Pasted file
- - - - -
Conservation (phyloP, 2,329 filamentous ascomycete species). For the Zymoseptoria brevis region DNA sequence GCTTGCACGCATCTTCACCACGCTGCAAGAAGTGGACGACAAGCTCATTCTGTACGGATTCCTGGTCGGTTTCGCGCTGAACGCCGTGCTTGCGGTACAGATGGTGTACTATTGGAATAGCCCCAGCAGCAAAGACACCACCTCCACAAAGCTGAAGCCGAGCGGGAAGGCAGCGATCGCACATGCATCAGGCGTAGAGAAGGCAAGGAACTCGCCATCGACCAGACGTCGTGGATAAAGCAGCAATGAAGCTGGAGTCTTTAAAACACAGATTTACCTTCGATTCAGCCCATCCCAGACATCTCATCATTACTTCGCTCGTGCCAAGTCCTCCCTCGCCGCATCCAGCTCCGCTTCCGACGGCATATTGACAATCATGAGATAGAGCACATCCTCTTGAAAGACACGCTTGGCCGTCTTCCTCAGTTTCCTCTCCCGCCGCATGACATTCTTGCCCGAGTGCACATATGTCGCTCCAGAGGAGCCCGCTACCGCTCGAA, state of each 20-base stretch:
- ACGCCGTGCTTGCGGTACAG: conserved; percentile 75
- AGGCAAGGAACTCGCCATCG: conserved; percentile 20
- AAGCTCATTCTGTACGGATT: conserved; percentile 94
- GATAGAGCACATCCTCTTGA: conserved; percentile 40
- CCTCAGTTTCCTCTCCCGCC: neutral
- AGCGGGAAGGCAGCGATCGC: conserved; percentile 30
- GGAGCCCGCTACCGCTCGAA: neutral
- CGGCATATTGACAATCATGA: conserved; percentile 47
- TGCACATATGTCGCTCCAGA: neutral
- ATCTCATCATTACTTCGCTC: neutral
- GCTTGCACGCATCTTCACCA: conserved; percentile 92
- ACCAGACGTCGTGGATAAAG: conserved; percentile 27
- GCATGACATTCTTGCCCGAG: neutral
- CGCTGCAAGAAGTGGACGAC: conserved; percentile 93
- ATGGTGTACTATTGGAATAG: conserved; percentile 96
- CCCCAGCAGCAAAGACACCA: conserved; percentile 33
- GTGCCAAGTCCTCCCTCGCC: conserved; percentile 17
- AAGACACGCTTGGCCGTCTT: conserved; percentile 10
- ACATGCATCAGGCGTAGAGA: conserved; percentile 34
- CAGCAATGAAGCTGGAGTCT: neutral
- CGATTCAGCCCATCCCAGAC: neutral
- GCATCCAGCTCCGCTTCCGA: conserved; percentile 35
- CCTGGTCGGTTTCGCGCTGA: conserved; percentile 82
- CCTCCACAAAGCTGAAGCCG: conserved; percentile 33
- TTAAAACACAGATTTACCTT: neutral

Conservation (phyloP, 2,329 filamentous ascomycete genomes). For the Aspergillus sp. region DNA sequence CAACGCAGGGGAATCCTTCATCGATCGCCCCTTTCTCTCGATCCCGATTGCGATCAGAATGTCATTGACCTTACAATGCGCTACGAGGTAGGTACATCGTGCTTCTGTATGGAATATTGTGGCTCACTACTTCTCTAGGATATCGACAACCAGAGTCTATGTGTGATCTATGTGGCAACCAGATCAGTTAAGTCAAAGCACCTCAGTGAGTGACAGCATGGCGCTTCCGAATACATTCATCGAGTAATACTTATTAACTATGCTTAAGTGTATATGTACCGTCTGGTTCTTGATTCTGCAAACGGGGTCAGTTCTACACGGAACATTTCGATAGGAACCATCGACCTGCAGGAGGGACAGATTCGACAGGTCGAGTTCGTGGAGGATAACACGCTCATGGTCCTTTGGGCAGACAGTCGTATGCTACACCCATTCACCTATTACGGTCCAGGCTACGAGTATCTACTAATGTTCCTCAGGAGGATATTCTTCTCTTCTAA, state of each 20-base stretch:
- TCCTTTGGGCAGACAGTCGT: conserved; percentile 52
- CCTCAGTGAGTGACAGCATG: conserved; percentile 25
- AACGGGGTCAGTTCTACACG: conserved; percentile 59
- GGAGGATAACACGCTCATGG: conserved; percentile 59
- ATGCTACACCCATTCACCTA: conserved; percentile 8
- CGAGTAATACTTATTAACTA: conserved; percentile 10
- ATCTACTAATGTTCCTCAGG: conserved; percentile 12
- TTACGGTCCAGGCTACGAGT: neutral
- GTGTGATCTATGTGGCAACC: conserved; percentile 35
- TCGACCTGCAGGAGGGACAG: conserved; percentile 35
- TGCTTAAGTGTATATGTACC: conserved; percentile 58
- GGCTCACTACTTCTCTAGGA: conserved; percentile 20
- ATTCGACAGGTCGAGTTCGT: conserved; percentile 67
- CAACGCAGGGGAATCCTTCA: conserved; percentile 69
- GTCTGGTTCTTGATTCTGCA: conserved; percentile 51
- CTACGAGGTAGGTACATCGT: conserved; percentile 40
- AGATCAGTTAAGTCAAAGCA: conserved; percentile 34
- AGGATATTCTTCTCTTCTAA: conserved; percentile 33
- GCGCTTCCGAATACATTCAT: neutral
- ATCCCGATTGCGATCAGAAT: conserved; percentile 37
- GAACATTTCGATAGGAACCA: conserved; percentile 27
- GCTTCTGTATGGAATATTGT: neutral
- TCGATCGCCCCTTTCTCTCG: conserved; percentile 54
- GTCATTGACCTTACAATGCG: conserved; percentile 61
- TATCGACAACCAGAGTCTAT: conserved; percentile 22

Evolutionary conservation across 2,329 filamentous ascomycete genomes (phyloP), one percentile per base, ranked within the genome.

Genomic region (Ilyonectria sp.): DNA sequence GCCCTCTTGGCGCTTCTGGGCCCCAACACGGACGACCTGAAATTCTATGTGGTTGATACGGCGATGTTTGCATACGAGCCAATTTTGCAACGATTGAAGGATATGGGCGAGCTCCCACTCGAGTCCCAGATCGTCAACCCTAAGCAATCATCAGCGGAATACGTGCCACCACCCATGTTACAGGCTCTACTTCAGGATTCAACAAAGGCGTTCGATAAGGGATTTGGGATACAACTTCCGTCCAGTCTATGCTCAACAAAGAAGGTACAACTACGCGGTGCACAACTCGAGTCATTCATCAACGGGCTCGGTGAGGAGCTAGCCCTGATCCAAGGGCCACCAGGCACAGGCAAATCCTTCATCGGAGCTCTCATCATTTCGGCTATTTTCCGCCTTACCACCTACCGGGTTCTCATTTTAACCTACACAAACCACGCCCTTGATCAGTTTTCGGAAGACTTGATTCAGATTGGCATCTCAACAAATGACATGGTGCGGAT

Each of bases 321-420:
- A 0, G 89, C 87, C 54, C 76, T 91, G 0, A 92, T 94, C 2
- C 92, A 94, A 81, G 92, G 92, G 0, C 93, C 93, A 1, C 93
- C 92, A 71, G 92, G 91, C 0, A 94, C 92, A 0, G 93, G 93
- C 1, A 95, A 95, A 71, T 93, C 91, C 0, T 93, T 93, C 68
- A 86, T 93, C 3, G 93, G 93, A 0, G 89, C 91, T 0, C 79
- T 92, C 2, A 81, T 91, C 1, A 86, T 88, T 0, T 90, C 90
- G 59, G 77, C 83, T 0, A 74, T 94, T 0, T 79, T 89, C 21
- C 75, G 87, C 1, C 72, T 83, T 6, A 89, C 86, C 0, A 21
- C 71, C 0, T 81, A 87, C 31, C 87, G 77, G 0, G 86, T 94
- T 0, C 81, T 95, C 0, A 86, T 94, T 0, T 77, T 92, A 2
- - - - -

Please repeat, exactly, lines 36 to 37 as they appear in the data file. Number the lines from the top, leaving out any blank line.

- GTGTGATCTATGTGGCAACC: conserved; percentile 35
- TCGACCTGCAGGAGGGACAG: conserved; percentile 35